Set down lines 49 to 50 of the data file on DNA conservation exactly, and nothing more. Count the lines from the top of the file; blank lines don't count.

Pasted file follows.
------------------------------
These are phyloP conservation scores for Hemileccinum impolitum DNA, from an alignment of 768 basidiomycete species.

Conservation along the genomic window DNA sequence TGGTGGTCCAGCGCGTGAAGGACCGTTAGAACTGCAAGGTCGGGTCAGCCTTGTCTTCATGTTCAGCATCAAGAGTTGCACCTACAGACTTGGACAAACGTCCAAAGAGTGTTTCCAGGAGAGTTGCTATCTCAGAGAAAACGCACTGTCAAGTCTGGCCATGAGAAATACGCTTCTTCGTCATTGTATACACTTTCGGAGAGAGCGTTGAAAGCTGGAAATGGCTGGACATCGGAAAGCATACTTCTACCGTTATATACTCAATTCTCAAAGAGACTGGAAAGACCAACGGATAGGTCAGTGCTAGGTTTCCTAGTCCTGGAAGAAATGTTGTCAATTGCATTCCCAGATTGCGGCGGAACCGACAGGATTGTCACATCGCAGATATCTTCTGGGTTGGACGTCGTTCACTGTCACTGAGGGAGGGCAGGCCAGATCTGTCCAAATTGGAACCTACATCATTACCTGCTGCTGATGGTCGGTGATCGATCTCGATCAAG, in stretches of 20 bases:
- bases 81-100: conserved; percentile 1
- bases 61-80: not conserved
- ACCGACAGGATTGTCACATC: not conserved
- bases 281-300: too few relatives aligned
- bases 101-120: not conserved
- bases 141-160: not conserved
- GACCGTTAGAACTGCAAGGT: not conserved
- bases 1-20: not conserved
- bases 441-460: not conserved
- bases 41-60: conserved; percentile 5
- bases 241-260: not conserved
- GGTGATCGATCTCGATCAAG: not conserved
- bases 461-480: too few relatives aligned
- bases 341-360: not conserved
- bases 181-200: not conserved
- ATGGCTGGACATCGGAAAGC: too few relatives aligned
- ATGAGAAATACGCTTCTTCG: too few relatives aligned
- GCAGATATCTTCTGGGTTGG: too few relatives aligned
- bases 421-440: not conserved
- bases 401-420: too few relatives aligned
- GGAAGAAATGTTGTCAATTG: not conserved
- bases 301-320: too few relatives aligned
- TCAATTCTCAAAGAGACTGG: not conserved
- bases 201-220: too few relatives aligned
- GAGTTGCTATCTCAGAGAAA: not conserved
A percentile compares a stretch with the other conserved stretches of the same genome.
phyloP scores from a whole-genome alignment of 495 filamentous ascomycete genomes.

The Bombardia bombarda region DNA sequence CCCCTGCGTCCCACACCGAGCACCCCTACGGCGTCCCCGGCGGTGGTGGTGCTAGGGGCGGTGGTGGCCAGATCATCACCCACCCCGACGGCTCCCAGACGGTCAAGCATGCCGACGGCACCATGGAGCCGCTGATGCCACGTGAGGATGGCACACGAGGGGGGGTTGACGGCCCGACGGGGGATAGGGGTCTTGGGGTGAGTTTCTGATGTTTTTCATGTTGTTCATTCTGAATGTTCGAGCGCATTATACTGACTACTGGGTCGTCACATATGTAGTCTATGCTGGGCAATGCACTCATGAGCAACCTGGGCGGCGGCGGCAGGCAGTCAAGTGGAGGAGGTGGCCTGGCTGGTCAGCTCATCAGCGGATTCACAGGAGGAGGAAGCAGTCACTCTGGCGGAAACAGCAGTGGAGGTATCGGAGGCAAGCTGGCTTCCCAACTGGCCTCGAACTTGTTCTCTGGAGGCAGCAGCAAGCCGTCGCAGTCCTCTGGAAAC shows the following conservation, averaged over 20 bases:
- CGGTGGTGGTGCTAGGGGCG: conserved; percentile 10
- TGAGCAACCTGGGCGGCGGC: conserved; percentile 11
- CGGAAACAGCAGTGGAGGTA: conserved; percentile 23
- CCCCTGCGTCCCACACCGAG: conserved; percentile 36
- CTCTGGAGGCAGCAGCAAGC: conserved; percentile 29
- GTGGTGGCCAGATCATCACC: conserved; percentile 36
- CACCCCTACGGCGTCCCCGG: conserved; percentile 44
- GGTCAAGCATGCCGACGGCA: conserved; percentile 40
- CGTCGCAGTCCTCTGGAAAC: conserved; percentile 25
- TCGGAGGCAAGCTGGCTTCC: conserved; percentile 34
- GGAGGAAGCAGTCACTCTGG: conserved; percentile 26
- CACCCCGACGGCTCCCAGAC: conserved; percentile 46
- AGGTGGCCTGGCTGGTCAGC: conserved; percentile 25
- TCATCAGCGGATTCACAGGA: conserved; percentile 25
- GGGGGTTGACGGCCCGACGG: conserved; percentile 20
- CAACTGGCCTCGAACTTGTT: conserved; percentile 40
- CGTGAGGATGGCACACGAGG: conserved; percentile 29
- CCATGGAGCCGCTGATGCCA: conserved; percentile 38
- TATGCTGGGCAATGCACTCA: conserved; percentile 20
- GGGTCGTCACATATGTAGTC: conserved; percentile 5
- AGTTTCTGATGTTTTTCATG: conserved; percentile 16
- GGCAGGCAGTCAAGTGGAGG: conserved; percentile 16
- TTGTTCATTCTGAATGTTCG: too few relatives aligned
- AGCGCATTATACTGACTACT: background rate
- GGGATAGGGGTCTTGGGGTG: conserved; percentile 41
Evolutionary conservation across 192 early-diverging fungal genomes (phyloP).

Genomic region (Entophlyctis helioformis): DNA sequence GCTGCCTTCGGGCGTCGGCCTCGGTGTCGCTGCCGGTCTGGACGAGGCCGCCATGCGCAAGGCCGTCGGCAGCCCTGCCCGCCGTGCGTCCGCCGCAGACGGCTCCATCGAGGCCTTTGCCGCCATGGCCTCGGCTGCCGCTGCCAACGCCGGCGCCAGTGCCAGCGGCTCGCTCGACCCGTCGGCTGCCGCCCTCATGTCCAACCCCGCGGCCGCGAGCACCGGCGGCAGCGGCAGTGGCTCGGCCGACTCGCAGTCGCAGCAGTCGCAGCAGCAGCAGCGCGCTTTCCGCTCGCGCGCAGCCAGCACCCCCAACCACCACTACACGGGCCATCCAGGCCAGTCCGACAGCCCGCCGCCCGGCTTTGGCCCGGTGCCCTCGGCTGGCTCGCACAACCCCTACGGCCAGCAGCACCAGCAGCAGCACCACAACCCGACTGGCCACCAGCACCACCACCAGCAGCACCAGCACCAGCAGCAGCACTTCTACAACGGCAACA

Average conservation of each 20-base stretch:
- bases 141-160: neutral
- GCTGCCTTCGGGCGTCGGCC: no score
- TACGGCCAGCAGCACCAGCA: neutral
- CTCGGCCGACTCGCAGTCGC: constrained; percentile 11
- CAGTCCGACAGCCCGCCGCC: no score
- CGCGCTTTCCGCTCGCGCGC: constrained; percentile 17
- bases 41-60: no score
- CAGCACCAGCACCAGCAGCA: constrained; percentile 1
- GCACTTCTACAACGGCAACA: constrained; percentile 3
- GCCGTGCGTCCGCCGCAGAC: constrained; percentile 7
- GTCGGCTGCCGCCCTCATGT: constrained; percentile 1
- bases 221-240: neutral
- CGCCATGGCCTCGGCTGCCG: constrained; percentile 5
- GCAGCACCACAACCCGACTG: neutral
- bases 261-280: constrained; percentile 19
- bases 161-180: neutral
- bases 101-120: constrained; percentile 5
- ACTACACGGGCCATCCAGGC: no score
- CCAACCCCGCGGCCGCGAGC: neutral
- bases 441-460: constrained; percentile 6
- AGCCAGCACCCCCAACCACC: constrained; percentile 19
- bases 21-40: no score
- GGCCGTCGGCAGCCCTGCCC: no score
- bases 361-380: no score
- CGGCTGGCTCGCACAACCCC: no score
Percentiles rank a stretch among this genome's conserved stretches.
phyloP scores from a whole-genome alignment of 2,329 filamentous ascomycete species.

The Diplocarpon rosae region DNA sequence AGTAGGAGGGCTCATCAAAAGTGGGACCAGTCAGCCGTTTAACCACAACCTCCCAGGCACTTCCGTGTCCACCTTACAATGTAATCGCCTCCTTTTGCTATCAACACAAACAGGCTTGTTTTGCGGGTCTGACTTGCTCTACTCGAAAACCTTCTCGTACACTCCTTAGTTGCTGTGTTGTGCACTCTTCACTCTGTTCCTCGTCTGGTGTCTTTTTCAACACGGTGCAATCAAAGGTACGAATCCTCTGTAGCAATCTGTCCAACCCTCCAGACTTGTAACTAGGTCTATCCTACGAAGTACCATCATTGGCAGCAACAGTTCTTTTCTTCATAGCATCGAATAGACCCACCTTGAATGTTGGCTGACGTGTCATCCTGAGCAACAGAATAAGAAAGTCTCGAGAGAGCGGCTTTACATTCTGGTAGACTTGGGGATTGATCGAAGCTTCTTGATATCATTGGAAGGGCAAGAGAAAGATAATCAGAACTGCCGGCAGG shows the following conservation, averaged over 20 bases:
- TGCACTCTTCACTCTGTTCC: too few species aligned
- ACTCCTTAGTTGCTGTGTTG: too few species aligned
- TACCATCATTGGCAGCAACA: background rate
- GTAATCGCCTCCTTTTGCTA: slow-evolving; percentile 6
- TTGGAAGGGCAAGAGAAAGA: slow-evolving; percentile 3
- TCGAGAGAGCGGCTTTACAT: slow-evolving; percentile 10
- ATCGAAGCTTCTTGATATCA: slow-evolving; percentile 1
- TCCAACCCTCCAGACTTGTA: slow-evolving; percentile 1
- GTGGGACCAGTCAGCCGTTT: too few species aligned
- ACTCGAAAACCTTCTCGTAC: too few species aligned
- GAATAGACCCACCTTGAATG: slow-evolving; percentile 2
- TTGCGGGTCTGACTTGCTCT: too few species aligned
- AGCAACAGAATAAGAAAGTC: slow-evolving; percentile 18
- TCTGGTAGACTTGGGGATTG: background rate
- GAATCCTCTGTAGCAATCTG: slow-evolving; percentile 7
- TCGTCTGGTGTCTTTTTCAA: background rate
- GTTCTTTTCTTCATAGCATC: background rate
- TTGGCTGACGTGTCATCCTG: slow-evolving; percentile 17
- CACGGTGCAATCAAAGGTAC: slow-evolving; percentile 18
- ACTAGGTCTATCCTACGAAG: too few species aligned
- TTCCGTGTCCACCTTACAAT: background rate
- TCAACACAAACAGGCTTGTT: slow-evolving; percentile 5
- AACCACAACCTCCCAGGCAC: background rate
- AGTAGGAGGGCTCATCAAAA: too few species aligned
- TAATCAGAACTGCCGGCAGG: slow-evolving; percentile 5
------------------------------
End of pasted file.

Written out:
- TATGCTGGGCAATGCACTCA: conserved; percentile 20
- GGGTCGTCACATATGTAGTC: conserved; percentile 5